November 18, 2011 — “Capital Punishment The Hard Truth About Washington Corruption From America’s Most Notorious Lobbyist”, the new book just released by convicted ‘Super’ lobbyist Jack Abramoff who served ‘time’ for conspiracy and fraud, etc. is quite the read. And that topic, lobbying, brings me to this week’s ‘thoughts’.
Reading a recent ARDA (American Resort Development Association) Press Release distributed by the AP (Associated Press), I found myself becoming somewhat curious that the Timeshare Developers association had spent $270,000 on lobbying in 3Q” and did so, apparently, on “consumer issues”.
The AP also reported “That’s the same amount the trade group spent a year earlier and in the second quarter of this year”, which means, if I understood that correctly, ARDA spent $810,000 over the course of those three (3) quarters.
According to the PR “The group lobbied Congress on the Commercial Privacy Bill of Rights Act, the Do Not Track Online Act and the Consumer Privacy Protection Act” and between those lobbying efforts and the amount of nearly $1 Million dollars paid by ARDA I found myself becoming even more inquisitive.
The Press Release closed with the claim that the Association “represents timeshare owner associations, resort management companies and others”; so I assume those “others” are the timeshare developers themselves who are, to my way of thinking, the backbone of the industry and Association.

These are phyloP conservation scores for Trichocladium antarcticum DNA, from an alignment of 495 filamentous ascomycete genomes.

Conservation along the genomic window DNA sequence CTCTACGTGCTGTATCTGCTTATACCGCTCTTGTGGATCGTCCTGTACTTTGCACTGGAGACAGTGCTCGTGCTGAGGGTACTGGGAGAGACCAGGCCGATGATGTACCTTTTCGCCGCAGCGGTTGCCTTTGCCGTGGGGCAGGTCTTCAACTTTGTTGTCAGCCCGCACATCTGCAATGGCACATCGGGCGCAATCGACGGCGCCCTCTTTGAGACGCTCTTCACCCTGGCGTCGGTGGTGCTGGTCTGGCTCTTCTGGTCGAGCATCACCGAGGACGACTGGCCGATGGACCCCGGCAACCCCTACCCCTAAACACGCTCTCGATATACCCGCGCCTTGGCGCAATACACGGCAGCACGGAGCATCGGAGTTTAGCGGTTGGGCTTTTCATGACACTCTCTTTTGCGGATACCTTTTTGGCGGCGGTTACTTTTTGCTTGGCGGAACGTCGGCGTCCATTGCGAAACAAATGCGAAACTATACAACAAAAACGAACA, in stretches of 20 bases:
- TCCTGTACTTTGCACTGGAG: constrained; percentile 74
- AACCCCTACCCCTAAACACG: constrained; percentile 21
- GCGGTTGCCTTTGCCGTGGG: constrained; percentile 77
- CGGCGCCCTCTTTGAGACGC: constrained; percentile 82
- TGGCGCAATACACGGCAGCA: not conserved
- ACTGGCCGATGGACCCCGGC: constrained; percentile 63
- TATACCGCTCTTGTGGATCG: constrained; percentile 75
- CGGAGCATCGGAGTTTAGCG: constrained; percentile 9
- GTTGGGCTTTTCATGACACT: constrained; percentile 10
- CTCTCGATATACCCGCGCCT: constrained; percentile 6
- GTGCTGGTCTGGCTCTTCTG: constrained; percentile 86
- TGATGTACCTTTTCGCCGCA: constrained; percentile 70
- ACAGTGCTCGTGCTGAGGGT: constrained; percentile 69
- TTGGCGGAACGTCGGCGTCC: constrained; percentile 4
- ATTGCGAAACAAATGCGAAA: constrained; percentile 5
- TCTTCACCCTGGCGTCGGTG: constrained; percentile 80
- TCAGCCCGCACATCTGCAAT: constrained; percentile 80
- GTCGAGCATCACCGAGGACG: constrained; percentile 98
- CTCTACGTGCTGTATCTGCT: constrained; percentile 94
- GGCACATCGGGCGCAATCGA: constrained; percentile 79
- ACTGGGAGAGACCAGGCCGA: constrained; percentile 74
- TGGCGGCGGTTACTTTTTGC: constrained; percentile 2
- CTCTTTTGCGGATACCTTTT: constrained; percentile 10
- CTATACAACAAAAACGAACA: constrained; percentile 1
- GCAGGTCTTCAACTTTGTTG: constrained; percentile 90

Naturally I was interested in learning more about those “consumer issues” etc. and the justifications that motivated ARDA to spend nearly $1,000,000 on them, so I decided to touch base with the House Clerks’ office for additional details and information.
What I am beginning to discover is that ARDA and their lobbying representatives have been quite the busy little beavers and firms like Washington D.C.-based Bockorny Group, Inc. are being paid a tidy little sum on a fairly regular basis to represent ARDA on some “issues” that are going to require some additional probing efforts on my part.
And that is exactly what I’m doing. E-mails with snooping questions have been sent, phone calls are being made requesting interviews, etc because ‘some’ of the stuff I’ve discovered thus far doesn’t seem to be in the interest of our industry, per se, and as such, neither does the expense that is ultimately being paid by ‘all’ who are members of ARDA.
Where this will all lead is anyone’s guess. But it ought to be pretty darn interesting and I will report my findings over the ensuing months because in the real ‘Lobbying’ universe — even though ARDA and our industry are but mere minnows in an ocean full of Great White Sharks— it seems, nonetheless, we have one or two chips in the game.
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